Madame L found this word in an article about people disappointed that they'd driven 35 miles so their daughter could curtsey to Queen Elizabeth and hand her a small bouquet of flowers.
Apparently the queen is disappointing not just small children and their parents, but also dog owner and daughter-in-law Kate (though probably not the dog, named Lupo, itself, who is probably quite happy at not being included in parties at the queen's abode [now there's another weird word, eh!---try saying that 20 times in a row, fast, without falling off your chair laughing]).
Wikipedia tells us that "curtsey" is "a traditional gesture of greeting, in which a girl or woman bends her knees while bowing her head. It is the female equivalent of male bowing in Western cultures."
Also, it can be spelled "curtsy" as well as "courtesy," and is "a phonological change from 'courtesy' known ... as syncope."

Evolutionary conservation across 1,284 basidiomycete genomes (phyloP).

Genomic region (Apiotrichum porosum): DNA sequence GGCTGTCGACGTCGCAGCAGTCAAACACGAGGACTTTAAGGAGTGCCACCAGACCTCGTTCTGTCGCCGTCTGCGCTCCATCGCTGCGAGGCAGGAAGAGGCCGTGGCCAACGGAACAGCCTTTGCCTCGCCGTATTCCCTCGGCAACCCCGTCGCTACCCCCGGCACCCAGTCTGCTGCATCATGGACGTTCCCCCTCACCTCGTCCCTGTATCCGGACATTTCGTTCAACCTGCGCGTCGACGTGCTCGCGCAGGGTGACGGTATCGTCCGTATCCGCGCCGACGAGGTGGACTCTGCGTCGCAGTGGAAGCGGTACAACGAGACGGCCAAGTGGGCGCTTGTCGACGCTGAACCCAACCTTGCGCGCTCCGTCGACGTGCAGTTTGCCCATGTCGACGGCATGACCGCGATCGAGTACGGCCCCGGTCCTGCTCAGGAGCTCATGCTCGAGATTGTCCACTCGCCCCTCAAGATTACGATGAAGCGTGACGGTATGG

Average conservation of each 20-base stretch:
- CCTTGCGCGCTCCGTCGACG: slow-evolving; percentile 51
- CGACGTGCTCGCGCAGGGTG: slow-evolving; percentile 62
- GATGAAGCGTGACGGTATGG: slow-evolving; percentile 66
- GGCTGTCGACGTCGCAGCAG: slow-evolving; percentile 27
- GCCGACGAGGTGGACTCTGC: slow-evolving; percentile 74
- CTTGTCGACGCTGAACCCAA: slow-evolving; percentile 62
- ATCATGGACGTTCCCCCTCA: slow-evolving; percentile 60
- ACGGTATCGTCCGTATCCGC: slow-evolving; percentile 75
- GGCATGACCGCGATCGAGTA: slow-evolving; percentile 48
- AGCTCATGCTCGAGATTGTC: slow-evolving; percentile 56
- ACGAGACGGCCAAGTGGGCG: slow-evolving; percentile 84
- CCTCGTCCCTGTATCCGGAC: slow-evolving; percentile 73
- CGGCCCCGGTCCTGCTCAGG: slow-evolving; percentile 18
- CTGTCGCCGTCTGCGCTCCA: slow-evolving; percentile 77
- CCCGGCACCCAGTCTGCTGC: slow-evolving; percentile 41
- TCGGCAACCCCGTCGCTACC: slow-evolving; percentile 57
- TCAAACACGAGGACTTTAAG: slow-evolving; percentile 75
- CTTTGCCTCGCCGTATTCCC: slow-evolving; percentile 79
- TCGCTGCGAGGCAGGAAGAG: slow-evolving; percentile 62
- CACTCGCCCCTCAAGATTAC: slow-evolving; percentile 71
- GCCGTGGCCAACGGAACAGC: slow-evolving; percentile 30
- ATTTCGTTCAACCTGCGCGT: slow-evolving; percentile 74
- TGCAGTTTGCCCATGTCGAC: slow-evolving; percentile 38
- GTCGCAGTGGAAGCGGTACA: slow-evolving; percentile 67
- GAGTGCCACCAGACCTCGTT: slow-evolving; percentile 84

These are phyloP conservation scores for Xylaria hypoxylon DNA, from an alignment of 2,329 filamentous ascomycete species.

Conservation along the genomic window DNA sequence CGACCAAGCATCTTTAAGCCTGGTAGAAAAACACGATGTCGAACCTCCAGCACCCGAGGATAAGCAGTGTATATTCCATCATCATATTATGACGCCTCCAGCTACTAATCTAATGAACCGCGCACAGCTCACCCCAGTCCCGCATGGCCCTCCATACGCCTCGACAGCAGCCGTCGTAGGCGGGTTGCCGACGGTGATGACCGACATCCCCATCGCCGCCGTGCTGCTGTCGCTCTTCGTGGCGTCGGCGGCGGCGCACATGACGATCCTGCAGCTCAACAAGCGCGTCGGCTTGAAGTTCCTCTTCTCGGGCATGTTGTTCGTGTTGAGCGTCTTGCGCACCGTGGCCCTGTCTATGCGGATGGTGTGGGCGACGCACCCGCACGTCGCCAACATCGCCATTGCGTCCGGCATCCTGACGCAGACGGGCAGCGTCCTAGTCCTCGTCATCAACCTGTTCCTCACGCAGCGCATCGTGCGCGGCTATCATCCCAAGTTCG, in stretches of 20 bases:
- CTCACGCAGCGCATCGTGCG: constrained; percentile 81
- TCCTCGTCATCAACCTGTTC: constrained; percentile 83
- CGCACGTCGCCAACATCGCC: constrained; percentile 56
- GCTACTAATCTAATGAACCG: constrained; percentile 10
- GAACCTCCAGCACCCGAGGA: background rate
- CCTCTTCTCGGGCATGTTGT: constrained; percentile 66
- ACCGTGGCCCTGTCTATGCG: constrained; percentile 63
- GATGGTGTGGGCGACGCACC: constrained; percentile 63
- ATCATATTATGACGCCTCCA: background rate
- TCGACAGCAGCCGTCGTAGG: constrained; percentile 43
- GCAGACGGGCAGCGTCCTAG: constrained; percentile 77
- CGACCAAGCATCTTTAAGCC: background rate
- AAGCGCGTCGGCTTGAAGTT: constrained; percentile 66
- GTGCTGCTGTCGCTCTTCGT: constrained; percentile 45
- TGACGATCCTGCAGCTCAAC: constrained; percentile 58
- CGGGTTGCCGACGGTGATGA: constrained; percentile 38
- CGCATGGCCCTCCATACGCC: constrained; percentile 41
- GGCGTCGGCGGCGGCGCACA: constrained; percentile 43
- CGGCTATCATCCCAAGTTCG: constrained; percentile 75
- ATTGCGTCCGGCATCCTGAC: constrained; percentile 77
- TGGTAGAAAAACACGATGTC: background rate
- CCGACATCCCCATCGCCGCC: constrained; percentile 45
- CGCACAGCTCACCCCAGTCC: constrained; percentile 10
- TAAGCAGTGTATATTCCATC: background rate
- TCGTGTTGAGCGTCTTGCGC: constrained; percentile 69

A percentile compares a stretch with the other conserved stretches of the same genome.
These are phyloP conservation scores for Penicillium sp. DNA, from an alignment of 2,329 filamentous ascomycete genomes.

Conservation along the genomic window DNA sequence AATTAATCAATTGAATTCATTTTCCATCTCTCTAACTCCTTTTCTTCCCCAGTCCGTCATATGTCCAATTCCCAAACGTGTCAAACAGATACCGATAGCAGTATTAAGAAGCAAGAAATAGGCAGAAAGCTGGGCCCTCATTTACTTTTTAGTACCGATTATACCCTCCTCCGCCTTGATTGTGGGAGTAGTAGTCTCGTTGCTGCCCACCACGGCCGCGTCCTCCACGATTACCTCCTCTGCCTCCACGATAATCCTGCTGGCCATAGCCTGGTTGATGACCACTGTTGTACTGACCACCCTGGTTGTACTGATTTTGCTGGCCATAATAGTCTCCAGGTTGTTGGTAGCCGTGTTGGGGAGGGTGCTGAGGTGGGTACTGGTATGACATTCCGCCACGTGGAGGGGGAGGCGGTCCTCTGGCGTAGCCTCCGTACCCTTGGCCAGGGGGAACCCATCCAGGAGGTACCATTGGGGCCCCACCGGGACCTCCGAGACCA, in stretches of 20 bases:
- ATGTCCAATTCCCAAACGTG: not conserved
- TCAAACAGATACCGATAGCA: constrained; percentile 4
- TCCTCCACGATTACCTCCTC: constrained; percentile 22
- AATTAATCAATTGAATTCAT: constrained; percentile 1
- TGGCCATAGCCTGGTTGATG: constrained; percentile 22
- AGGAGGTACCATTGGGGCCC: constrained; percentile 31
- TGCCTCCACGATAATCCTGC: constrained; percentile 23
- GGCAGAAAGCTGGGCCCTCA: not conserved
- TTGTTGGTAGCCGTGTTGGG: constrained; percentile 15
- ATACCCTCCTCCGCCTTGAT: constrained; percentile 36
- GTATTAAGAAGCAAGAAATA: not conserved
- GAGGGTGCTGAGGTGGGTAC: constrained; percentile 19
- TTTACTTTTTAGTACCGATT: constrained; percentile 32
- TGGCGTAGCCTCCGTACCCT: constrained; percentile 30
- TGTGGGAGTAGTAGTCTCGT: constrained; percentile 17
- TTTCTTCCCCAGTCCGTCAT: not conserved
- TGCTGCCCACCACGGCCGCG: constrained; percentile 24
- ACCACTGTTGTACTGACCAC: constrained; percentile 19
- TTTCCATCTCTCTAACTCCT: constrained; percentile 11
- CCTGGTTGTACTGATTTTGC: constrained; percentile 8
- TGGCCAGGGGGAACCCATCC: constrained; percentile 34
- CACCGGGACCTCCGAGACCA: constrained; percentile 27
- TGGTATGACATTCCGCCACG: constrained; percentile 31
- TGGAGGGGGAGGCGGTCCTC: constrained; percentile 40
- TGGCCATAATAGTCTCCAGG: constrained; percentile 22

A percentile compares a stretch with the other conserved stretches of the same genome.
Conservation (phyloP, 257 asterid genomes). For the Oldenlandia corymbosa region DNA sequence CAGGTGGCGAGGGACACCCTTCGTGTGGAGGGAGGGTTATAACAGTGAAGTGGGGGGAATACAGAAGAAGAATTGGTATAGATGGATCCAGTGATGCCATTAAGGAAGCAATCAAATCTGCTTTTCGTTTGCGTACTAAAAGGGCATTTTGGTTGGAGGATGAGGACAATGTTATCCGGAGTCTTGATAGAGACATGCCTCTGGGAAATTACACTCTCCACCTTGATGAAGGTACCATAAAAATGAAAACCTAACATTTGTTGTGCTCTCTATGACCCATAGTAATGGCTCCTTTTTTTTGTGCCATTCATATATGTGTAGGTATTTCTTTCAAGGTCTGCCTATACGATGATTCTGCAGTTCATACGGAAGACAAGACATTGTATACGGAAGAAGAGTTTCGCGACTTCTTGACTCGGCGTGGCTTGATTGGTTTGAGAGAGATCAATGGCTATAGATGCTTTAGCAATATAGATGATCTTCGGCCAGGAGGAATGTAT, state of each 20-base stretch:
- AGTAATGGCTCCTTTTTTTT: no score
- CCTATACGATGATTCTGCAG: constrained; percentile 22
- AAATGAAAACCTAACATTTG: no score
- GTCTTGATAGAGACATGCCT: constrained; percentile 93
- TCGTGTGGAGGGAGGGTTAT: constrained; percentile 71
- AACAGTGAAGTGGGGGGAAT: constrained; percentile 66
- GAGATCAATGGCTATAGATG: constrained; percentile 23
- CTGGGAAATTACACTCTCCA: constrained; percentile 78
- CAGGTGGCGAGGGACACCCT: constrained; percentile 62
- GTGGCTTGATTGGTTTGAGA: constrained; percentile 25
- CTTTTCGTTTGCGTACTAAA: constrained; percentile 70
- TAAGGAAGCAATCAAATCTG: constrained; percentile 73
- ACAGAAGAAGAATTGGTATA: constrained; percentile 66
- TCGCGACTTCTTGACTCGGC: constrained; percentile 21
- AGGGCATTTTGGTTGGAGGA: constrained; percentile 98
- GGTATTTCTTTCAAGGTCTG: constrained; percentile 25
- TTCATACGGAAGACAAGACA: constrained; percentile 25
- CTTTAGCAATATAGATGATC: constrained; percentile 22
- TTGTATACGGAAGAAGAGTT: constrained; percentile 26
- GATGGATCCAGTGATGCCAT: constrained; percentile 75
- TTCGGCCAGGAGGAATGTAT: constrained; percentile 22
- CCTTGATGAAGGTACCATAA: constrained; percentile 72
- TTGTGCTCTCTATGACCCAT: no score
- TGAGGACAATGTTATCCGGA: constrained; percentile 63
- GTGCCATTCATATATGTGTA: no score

Also, it represents a lowering of an inferior to a superior human being, as in a subject showing obeisance to a king or queen, which is why when Americans are so often derided when they perform this act toward a member of the British royalty.
Likewise, Australian Prime Minister Julia Gillard in 2011 left the queen appalled when she refused to curtsey to her.
And remember hearing in 2012 that Kate, she with the uninvited dog Lupo, has to curtsey to "her husband's younger cousins" because they are "royals" and she is a "commoner"?
Aren't you glad you live in America, or Australia, or anywhere besides England!